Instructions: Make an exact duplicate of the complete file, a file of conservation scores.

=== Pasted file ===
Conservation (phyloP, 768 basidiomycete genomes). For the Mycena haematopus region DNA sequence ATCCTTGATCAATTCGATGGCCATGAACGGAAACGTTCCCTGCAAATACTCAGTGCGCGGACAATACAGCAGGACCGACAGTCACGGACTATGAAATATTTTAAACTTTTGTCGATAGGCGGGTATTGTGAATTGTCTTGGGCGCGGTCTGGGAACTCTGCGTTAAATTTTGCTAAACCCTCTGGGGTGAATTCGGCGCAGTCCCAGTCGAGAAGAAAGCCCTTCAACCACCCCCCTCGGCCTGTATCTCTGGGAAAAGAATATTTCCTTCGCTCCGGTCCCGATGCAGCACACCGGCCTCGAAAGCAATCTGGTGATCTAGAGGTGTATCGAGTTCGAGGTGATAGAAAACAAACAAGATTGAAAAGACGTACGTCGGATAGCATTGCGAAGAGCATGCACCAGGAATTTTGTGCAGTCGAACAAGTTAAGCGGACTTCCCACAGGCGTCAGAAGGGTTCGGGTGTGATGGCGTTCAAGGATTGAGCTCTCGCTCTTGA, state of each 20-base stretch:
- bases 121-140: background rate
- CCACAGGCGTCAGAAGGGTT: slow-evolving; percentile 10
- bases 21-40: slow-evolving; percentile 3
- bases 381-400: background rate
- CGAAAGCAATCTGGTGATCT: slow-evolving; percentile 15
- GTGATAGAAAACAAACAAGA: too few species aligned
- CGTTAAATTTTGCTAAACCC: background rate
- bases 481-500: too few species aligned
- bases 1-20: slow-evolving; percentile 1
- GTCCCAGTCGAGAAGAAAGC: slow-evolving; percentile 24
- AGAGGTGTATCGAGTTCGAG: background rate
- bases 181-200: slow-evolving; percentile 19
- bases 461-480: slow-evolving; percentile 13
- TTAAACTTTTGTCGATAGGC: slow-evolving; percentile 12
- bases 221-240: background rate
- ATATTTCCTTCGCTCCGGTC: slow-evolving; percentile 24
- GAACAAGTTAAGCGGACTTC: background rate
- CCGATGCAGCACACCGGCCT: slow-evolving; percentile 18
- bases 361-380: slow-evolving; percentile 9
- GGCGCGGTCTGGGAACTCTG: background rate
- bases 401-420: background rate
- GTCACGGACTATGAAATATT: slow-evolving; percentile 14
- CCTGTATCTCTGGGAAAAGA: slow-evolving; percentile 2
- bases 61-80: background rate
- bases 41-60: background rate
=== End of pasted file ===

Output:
Conservation (phyloP, 768 basidiomycete genomes). For the Mycena haematopus region DNA sequence ATCCTTGATCAATTCGATGGCCATGAACGGAAACGTTCCCTGCAAATACTCAGTGCGCGGACAATACAGCAGGACCGACAGTCACGGACTATGAAATATTTTAAACTTTTGTCGATAGGCGGGTATTGTGAATTGTCTTGGGCGCGGTCTGGGAACTCTGCGTTAAATTTTGCTAAACCCTCTGGGGTGAATTCGGCGCAGTCCCAGTCGAGAAGAAAGCCCTTCAACCACCCCCCTCGGCCTGTATCTCTGGGAAAAGAATATTTCCTTCGCTCCGGTCCCGATGCAGCACACCGGCCTCGAAAGCAATCTGGTGATCTAGAGGTGTATCGAGTTCGAGGTGATAGAAAACAAACAAGATTGAAAAGACGTACGTCGGATAGCATTGCGAAGAGCATGCACCAGGAATTTTGTGCAGTCGAACAAGTTAAGCGGACTTCCCACAGGCGTCAGAAGGGTTCGGGTGTGATGGCGTTCAAGGATTGAGCTCTCGCTCTTGA, state of each 20-base stretch:
- bases 121-140: background rate
- CCACAGGCGTCAGAAGGGTT: slow-evolving; percentile 10
- bases 21-40: slow-evolving; percentile 3
- bases 381-400: background rate
- CGAAAGCAATCTGGTGATCT: slow-evolving; percentile 15
- GTGATAGAAAACAAACAAGA: too few species aligned
- CGTTAAATTTTGCTAAACCC: background rate
- bases 481-500: too few species aligned
- bases 1-20: slow-evolving; percentile 1
- GTCCCAGTCGAGAAGAAAGC: slow-evolving; percentile 24
- AGAGGTGTATCGAGTTCGAG: background rate
- bases 181-200: slow-evolving; percentile 19
- bases 461-480: slow-evolving; percentile 13
- TTAAACTTTTGTCGATAGGC: slow-evolving; percentile 12
- bases 221-240: background rate
- ATATTTCCTTCGCTCCGGTC: slow-evolving; percentile 24
- GAACAAGTTAAGCGGACTTC: background rate
- CCGATGCAGCACACCGGCCT: slow-evolving; percentile 18
- bases 361-380: slow-evolving; percentile 9
- GGCGCGGTCTGGGAACTCTG: background rate
- bases 401-420: background rate
- GTCACGGACTATGAAATATT: slow-evolving; percentile 14
- CCTGTATCTCTGGGAAAAGA: slow-evolving; percentile 2
- bases 61-80: background rate
- bases 41-60: background rate